Written evidence submitted by Parentkind

As a national federated charity, Parentkind’s membership of almost 13,000 Parent Teacher Associations raise more than £120 million annually, to provide vital equipment, resources, and services to our nation’s schools. At more than 1% of all UK charitable giving, this contribution to our state school system is greater than any other educational charity bar the largest of multi-academy trusts.


By working with parents from more schools than any other charity, Parentkind amplifies the voice of those in a parenting role by investing substantial resources in representing their views on their child’s learning to local, regional, and national governments and agencies.  We do this because evidence tells us that parental participation in education benefits all children in all schools and society as a whole.


Parentkind is sending this letter in response to the Education Select Committee’s inquiry into persistent absence and support for disadvantaged pupils. When we refer to ‘parents’ in this letter, we mean it as a shorthand to encompass anyone with a parenting role, inclusive of foster parents, guardians and carers. Parentkind will always welcome policymakers’ consultations being mindful to include this group and hear its views. In order to respond effectively to any consultation, Parentkind polls parents for their views. However, on this occasion Parentkind has used various polls conducted in the past to inform its response. 


Parents views on pupil absence


Research from Parentkind has tended to show that parents have voiced concerns that could help explain why pupil absence occurs, for example:


Parentkind’s surveys consistently show that parents want more of a say in their child’s education as what happens in school can also impact family life. Parents are extremely important stakeholders in education, and it is particularly important that parent voice is heard at all levels.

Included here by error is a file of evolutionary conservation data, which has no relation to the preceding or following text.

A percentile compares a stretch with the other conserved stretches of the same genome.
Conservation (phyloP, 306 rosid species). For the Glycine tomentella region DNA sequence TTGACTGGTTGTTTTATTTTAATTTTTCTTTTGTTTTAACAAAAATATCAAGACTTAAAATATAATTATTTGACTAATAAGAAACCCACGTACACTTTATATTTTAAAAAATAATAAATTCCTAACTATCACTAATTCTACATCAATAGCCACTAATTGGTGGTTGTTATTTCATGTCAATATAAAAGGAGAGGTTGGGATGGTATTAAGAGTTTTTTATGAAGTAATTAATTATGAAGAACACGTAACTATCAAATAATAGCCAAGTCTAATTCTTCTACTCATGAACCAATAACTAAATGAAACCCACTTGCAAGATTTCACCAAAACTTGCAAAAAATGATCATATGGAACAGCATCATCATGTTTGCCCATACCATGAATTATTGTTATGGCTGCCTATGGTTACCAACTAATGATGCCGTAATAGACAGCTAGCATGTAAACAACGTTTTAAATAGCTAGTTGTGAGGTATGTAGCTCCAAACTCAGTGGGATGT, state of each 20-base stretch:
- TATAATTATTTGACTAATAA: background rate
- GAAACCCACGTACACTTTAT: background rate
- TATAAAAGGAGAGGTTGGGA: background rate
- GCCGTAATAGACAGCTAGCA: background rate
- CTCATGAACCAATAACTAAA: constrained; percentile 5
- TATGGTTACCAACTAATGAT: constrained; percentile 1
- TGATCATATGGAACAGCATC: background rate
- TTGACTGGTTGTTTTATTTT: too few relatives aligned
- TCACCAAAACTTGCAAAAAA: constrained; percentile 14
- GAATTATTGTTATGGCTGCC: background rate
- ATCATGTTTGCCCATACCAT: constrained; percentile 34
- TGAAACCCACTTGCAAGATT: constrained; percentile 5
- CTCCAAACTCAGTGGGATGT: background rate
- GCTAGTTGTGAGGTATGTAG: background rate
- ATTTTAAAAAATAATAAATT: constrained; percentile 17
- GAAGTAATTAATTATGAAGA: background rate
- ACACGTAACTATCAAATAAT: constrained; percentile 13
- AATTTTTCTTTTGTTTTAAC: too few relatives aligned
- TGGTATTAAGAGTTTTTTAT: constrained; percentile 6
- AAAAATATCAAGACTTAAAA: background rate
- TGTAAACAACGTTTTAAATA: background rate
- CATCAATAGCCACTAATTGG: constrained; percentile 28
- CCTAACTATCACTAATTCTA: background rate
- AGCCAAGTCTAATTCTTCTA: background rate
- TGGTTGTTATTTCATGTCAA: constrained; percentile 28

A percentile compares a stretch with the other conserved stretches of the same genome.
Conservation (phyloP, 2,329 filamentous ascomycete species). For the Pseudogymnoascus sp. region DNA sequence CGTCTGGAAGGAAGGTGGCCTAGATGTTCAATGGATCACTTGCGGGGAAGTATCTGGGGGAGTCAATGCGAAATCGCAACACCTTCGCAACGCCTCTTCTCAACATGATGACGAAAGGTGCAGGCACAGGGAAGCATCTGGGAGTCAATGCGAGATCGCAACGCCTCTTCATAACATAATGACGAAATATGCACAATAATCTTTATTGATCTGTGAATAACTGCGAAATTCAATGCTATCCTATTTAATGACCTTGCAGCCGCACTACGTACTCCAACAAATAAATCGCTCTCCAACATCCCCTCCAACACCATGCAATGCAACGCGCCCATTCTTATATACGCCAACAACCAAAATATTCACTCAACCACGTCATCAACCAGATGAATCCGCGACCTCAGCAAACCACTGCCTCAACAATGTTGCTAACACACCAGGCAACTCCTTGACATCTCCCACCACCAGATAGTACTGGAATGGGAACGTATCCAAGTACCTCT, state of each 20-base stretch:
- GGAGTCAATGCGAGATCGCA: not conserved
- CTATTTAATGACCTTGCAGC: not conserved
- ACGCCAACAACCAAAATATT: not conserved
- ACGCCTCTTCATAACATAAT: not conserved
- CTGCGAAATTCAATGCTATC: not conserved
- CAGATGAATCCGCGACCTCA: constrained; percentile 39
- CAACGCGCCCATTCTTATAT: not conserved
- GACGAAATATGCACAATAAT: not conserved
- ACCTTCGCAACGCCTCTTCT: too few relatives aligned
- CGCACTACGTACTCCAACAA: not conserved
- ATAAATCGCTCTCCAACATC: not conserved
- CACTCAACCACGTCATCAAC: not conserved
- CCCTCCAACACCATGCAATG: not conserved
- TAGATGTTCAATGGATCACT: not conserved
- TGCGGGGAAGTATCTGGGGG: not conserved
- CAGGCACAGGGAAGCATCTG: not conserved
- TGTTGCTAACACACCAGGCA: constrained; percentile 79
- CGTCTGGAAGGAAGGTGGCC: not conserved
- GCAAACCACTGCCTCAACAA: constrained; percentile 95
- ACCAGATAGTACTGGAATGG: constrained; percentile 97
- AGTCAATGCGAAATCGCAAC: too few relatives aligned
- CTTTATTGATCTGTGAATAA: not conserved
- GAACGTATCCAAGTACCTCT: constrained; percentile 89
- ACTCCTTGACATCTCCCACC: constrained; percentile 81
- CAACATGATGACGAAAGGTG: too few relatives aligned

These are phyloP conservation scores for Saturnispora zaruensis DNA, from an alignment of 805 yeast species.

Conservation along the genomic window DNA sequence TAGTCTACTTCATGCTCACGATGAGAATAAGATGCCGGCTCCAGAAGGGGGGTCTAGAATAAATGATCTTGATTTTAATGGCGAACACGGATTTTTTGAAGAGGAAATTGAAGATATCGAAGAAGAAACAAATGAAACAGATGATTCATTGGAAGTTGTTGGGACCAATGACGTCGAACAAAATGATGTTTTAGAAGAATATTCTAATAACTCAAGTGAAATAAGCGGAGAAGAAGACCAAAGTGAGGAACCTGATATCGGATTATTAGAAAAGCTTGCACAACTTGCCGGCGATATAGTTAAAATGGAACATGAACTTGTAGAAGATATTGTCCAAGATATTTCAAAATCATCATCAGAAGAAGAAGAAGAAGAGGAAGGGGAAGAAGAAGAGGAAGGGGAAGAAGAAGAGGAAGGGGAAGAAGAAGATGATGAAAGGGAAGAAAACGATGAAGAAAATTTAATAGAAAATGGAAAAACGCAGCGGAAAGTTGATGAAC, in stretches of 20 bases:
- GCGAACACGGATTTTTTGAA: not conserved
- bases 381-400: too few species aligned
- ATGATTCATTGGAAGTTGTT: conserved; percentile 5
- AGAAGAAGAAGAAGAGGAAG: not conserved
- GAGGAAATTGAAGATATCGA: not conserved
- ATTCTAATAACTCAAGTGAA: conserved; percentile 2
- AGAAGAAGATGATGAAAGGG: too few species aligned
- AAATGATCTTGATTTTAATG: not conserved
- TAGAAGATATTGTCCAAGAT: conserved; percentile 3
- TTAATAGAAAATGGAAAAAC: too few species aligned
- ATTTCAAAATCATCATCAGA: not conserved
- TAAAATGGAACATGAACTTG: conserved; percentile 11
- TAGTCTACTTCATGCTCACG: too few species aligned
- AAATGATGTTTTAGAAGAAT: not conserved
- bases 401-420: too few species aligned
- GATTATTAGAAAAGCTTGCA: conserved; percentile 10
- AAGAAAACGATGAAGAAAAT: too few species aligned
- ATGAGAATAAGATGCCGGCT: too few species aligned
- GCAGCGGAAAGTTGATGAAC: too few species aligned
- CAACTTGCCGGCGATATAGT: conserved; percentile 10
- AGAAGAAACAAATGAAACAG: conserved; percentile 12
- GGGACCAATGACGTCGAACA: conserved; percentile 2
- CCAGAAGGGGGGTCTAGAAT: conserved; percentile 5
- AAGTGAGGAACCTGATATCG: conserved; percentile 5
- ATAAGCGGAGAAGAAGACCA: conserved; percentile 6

The fact that absenteeism is more prevalent among particular groups, like children who live with SEND, shows the importance of parent voice being present at all levels. Children and young people living with SEND face unique challenges that can prevent them attending school. Parentkind research in 2022 showed that parents whose children have experienced barriers to attending school felt unsupported. Around 50% of parents in general felt that the school was supportive of their situation, but this figure dropped to 28% amongst the parents of children living with SEND. Clearly, absence policies, their consultation and how involved parents feel about them can be potential sticking points. However, these sticking points tend to negatively impact SEND parents and children more. It is important that parents of this group are listened to at all levels because parents of children with SEND may require different support and a more flexible approach to enable their child to attend school regularly. It also suggests that current attendance policies may have an outsized negative impact on parents and children with SEND.


While Parentkind welcomes the attentions of the Department for Education on this issue, and notes their proposed reforms, there are concerns that a single standardized approach, as suggested when it comes to Fixed Penalty Notice thresholds, could cause problems for vulnerable groups. While a simple system, where thresholds are clear and can be published, is welcome, our data should be cause for concern that a single system may not allow the requisite flexibility requited in some settings. What’s more, this is a continuation of a punitive system of fines that parents, when polled in 2022, did not support.


I hope that the committee will consider Parentkind’s comments, and I look forward to reading its report in due course. Please do not hesitate to contact me if you would like to discuss further any of the points made within Parentkind’s response.

February 2023